"You can't pay this," I said. "Medical bills and divorce are the typical reasons that people have to file.  It's not like you ran up a bunch of credit cards going out to eat and buying stuff.  You need to give yourself some peace.  Who are you seeing this afternoon?"

He told me.  Guy named Larry.

"Larry is a good lawyer and a good guy.  We go back a long way. If I were going to file I would go to Larry."

James relaxed for the first time during the conversation.  He smiled.

"Really?" he said. "That makes me feel better."

"Really.  Now you listen to me.  You need to find you some health insurance.  Like, tomorrow."

"I can't afford it."

I'm generally pretty poker faced.  But I suppose my demeanor changed as James' face grew noticeably ashen. 

"I can't believe this shit," I stage whispered. " You can't afford it? Your lack of health insurance is what put you in bankruptcy.  You are about to get a discharge of your debts and a fresh start only to keep playing with fire?  That's just stupid."

"You're right."

"You're goddamn skippy I'm right," I said.  "Here's the deal.  Before you can get your discharge you and your wife will have to pass an online personal finance course.  I want you to get some quotes on a premium and factor that into the budget they will make you put together.  Put it right up there with the rent as a monthly expense.  Then have it taken out of your check as if it never existed in the first place.  I don't want you to get in this fix again. Because you can't file another bankruptcy for 7 years."

"OK," he said. "I will."

"You better is all I'm saying."

He sat for a minute.  Finally he spoke.

"I can't believe this," he said. "I'm not a deadbeat."

"I know you're not," I replied. "And you are not the only one in your boat.  It is a national crisis. You can't pay this.  You need to get on with your life."

He thanked me for my time and left for his appointment with his lawyer.

When I practiced law I used to look at the Schedules filed by Debtors in the millions of bankruptcies that I handled.  Sure, you had your deadbeats.  Your credit card millionaires.  But a high number of them were caused by medical bills.  And even some of the credit card debtors were not as imprudent as it looked at first blush.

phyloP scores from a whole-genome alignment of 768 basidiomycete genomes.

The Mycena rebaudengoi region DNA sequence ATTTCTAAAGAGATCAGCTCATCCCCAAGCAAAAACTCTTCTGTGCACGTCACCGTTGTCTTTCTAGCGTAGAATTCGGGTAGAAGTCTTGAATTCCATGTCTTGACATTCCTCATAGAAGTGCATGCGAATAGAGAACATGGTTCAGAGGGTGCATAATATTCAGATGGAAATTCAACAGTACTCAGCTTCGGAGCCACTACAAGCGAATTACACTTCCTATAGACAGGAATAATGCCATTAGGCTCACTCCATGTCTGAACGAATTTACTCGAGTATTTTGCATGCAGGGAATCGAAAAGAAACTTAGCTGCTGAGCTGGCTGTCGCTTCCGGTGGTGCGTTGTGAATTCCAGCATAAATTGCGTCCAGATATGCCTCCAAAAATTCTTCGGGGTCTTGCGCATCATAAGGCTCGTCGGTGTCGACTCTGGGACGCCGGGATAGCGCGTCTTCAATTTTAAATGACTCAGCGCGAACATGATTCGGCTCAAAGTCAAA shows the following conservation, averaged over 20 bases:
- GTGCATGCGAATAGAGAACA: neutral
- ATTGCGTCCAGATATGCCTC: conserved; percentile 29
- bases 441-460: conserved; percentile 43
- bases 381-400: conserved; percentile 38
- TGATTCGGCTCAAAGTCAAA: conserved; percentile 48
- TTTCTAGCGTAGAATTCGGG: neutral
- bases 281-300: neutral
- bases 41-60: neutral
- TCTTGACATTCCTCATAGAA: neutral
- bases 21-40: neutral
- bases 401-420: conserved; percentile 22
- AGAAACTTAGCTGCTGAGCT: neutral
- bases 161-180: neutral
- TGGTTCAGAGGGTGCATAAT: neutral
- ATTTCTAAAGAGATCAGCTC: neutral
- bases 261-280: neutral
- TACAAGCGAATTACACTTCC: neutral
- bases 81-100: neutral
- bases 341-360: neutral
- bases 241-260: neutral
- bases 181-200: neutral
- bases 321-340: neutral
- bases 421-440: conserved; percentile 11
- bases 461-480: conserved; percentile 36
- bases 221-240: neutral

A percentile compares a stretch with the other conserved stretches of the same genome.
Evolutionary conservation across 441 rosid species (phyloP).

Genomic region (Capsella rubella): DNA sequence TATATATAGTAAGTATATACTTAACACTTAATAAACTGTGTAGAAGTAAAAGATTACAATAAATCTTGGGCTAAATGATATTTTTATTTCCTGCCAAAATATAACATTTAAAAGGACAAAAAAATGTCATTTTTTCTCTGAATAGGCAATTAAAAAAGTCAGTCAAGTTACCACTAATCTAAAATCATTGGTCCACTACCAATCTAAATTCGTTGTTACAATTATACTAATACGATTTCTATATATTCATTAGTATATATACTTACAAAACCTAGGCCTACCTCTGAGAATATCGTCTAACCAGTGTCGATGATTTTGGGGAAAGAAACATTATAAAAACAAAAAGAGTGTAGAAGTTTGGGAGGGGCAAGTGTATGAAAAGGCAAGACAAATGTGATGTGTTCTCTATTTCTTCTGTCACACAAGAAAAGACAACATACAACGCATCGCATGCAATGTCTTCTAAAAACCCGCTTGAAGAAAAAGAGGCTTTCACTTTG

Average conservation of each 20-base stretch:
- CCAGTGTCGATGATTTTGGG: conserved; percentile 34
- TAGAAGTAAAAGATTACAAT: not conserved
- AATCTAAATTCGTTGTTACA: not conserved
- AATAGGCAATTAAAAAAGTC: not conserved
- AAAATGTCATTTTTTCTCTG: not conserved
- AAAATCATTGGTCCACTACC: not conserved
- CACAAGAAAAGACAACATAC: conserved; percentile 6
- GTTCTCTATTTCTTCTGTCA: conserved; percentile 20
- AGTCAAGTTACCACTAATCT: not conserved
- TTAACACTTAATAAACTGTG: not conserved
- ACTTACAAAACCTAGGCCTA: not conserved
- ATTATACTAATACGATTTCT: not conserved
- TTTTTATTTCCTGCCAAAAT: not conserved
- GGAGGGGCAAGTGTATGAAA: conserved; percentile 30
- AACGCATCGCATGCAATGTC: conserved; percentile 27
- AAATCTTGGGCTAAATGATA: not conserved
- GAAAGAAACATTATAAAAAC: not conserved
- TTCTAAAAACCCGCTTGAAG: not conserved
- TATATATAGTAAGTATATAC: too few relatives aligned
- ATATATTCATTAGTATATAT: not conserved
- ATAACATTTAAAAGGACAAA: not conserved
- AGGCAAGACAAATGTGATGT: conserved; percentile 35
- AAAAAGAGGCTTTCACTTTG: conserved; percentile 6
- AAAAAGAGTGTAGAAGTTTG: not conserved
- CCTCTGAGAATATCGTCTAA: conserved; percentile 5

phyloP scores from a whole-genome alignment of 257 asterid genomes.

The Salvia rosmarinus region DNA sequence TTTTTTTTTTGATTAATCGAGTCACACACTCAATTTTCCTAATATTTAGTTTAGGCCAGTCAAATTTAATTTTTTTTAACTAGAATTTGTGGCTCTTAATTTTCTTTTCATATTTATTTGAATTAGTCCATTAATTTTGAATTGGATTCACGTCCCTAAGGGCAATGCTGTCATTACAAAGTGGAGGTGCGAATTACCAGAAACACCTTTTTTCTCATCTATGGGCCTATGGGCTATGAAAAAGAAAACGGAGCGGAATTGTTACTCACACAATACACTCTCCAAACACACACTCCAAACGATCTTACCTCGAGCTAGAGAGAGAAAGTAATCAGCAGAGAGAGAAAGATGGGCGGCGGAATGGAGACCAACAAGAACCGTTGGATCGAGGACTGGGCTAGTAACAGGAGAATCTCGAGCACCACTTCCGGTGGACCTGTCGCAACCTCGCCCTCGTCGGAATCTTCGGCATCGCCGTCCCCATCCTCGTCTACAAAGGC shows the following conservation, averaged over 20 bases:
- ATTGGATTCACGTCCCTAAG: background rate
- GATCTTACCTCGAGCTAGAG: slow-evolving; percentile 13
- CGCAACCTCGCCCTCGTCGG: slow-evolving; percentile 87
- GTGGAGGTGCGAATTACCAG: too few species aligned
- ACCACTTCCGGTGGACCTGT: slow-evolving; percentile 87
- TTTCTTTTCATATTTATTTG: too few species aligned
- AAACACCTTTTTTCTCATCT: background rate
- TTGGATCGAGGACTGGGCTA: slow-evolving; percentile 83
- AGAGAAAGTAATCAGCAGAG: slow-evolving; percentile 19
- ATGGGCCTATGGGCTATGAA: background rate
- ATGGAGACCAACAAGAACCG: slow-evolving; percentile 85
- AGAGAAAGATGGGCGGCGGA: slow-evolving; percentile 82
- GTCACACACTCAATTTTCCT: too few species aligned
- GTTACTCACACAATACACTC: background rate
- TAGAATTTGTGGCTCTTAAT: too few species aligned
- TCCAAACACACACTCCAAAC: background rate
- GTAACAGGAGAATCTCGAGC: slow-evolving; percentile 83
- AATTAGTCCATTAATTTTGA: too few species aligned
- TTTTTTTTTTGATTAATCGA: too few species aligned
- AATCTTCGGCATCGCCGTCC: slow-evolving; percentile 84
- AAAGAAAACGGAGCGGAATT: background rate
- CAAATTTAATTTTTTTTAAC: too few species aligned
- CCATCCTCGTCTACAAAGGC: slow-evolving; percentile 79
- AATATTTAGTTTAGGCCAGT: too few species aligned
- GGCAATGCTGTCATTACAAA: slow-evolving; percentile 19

Let's say you live somewhere out in the sticks and you have an infant that needs open heart surgery.  The doctor tells you that the baby will be in the hospital for 6 weeks.  Well, you can't leave the baby here in Little Rock.  And if you don't know anybody here you have to stay in a hotel.  And you use a credit card.  Because you don't have enough money to stay in a hotel and you can't leave the baby.  Poor folks have poor ways as the saying goes.  Caring for a critically ill baby is not an extravagance.  But some folks are working without a net. 

It is a scene played out every single day across the country.  Medical emergency with no insurance creates a crushing debt load.  The completely leveraged patient has to file bankruptcy to keep the providers from garnisheeing his pay check but he ruins his credit score in the process.  He gets the Discharge which means the providers write off the bills as uncollectable debt.  And hospitals across the country hemorrhage red ink.

So somebody tell me again why universal health coverage is such a bad idea.  Somebody remind me why this is the way to run the railroad. 

I ran into James yesterday.  Larry pretty much agreed with my take on it.  James and his wife will start gathering the information so that the lawyer can't get something filed here in a week or so.  He's not thrilled by all of this but at least he can see a way out. 

But really, somebody tell me why everybody having health insurance is such a bad idea.